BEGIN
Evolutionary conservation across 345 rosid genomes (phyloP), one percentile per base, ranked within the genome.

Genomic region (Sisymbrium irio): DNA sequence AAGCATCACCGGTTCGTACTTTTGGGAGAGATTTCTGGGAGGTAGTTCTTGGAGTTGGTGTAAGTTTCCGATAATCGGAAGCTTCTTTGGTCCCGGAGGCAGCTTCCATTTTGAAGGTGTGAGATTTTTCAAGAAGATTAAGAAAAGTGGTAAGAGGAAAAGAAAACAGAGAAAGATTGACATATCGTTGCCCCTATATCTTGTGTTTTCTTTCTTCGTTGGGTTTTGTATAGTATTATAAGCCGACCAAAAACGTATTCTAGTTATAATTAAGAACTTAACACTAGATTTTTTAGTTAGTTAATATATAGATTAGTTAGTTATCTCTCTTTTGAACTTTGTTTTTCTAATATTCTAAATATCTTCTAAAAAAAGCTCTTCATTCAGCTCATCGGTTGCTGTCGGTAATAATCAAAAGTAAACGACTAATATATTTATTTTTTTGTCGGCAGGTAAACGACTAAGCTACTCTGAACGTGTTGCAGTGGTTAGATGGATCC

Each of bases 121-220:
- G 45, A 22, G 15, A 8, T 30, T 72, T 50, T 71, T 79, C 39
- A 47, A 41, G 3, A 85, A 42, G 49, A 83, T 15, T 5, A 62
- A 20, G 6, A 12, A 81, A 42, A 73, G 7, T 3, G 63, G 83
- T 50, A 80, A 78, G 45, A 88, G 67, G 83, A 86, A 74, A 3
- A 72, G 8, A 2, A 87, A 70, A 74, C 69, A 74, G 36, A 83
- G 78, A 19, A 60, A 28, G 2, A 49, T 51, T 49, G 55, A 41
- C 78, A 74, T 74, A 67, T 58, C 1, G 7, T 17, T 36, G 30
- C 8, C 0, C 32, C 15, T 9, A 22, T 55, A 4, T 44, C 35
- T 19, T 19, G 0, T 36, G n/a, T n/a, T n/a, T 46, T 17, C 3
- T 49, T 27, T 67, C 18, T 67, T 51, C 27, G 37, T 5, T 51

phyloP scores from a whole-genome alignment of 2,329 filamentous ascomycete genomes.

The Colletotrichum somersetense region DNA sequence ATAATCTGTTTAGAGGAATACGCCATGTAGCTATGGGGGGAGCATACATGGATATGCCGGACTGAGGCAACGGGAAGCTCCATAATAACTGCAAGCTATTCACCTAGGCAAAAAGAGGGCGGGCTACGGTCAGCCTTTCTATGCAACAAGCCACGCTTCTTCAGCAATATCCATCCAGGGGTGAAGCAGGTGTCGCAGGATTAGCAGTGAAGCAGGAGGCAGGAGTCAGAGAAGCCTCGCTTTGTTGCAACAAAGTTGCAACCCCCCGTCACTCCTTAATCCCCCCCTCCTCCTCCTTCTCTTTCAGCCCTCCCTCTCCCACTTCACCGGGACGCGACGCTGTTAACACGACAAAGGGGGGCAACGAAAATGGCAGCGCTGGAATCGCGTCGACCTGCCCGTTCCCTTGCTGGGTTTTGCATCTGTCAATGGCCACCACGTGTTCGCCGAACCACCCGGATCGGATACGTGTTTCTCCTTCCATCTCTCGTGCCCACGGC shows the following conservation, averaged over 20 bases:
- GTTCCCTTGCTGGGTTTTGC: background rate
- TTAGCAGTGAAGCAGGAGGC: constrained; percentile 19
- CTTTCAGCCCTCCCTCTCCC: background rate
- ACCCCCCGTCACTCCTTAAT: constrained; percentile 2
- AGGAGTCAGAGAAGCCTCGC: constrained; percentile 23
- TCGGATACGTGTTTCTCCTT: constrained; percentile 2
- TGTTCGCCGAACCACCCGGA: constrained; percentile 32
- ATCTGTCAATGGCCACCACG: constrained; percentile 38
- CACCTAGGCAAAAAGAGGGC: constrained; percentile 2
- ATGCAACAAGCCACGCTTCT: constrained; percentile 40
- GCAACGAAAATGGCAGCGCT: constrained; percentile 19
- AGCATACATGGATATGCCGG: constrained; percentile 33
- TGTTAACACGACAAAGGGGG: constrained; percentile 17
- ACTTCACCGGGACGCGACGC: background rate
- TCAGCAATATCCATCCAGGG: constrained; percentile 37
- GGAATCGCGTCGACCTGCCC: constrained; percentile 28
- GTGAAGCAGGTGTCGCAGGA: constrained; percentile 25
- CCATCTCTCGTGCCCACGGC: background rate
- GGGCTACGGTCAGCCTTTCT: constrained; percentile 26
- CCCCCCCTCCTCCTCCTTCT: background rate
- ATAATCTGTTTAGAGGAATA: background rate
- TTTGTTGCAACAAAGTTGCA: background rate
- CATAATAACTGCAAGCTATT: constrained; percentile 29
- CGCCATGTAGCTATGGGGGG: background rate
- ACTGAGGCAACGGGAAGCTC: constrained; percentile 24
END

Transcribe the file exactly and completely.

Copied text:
Evolutionary conservation across 345 rosid genomes (phyloP), one percentile per base, ranked within the genome.

Genomic region (Sisymbrium irio): DNA sequence AAGCATCACCGGTTCGTACTTTTGGGAGAGATTTCTGGGAGGTAGTTCTTGGAGTTGGTGTAAGTTTCCGATAATCGGAAGCTTCTTTGGTCCCGGAGGCAGCTTCCATTTTGAAGGTGTGAGATTTTTCAAGAAGATTAAGAAAAGTGGTAAGAGGAAAAGAAAACAGAGAAAGATTGACATATCGTTGCCCCTATATCTTGTGTTTTCTTTCTTCGTTGGGTTTTGTATAGTATTATAAGCCGACCAAAAACGTATTCTAGTTATAATTAAGAACTTAACACTAGATTTTTTAGTTAGTTAATATATAGATTAGTTAGTTATCTCTCTTTTGAACTTTGTTTTTCTAATATTCTAAATATCTTCTAAAAAAAGCTCTTCATTCAGCTCATCGGTTGCTGTCGGTAATAATCAAAAGTAAACGACTAATATATTTATTTTTTTGTCGGCAGGTAAACGACTAAGCTACTCTGAACGTGTTGCAGTGGTTAGATGGATCC

Each of bases 121-220:
- G 45, A 22, G 15, A 8, T 30, T 72, T 50, T 71, T 79, C 39
- A 47, A 41, G 3, A 85, A 42, G 49, A 83, T 15, T 5, A 62
- A 20, G 6, A 12, A 81, A 42, A 73, G 7, T 3, G 63, G 83
- T 50, A 80, A 78, G 45, A 88, G 67, G 83, A 86, A 74, A 3
- A 72, G 8, A 2, A 87, A 70, A 74, C 69, A 74, G 36, A 83
- G 78, A 19, A 60, A 28, G 2, A 49, T 51, T 49, G 55, A 41
- C 78, A 74, T 74, A 67, T 58, C 1, G 7, T 17, T 36, G 30
- C 8, C 0, C 32, C 15, T 9, A 22, T 55, A 4, T 44, C 35
- T 19, T 19, G 0, T 36, G n/a, T n/a, T n/a, T 46, T 17, C 3
- T 49, T 27, T 67, C 18, T 67, T 51, C 27, G 37, T 5, T 51

phyloP scores from a whole-genome alignment of 2,329 filamentous ascomycete genomes.

The Colletotrichum somersetense region DNA sequence ATAATCTGTTTAGAGGAATACGCCATGTAGCTATGGGGGGAGCATACATGGATATGCCGGACTGAGGCAACGGGAAGCTCCATAATAACTGCAAGCTATTCACCTAGGCAAAAAGAGGGCGGGCTACGGTCAGCCTTTCTATGCAACAAGCCACGCTTCTTCAGCAATATCCATCCAGGGGTGAAGCAGGTGTCGCAGGATTAGCAGTGAAGCAGGAGGCAGGAGTCAGAGAAGCCTCGCTTTGTTGCAACAAAGTTGCAACCCCCCGTCACTCCTTAATCCCCCCCTCCTCCTCCTTCTCTTTCAGCCCTCCCTCTCCCACTTCACCGGGACGCGACGCTGTTAACACGACAAAGGGGGGCAACGAAAATGGCAGCGCTGGAATCGCGTCGACCTGCCCGTTCCCTTGCTGGGTTTTGCATCTGTCAATGGCCACCACGTGTTCGCCGAACCACCCGGATCGGATACGTGTTTCTCCTTCCATCTCTCGTGCCCACGGC shows the following conservation, averaged over 20 bases:
- GTTCCCTTGCTGGGTTTTGC: background rate
- TTAGCAGTGAAGCAGGAGGC: constrained; percentile 19
- CTTTCAGCCCTCCCTCTCCC: background rate
- ACCCCCCGTCACTCCTTAAT: constrained; percentile 2
- AGGAGTCAGAGAAGCCTCGC: constrained; percentile 23
- TCGGATACGTGTTTCTCCTT: constrained; percentile 2
- TGTTCGCCGAACCACCCGGA: constrained; percentile 32
- ATCTGTCAATGGCCACCACG: constrained; percentile 38
- CACCTAGGCAAAAAGAGGGC: constrained; percentile 2
- ATGCAACAAGCCACGCTTCT: constrained; percentile 40
- GCAACGAAAATGGCAGCGCT: constrained; percentile 19
- AGCATACATGGATATGCCGG: constrained; percentile 33
- TGTTAACACGACAAAGGGGG: constrained; percentile 17
- ACTTCACCGGGACGCGACGC: background rate
- TCAGCAATATCCATCCAGGG: constrained; percentile 37
- GGAATCGCGTCGACCTGCCC: constrained; percentile 28
- GTGAAGCAGGTGTCGCAGGA: constrained; percentile 25
- CCATCTCTCGTGCCCACGGC: background rate
- GGGCTACGGTCAGCCTTTCT: constrained; percentile 26
- CCCCCCCTCCTCCTCCTTCT: background rate
- ATAATCTGTTTAGAGGAATA: background rate
- TTTGTTGCAACAAAGTTGCA: background rate
- CATAATAACTGCAAGCTATT: constrained; percentile 29
- CGCCATGTAGCTATGGGGGG: background rate
- ACTGAGGCAACGGGAAGCTC: constrained; percentile 24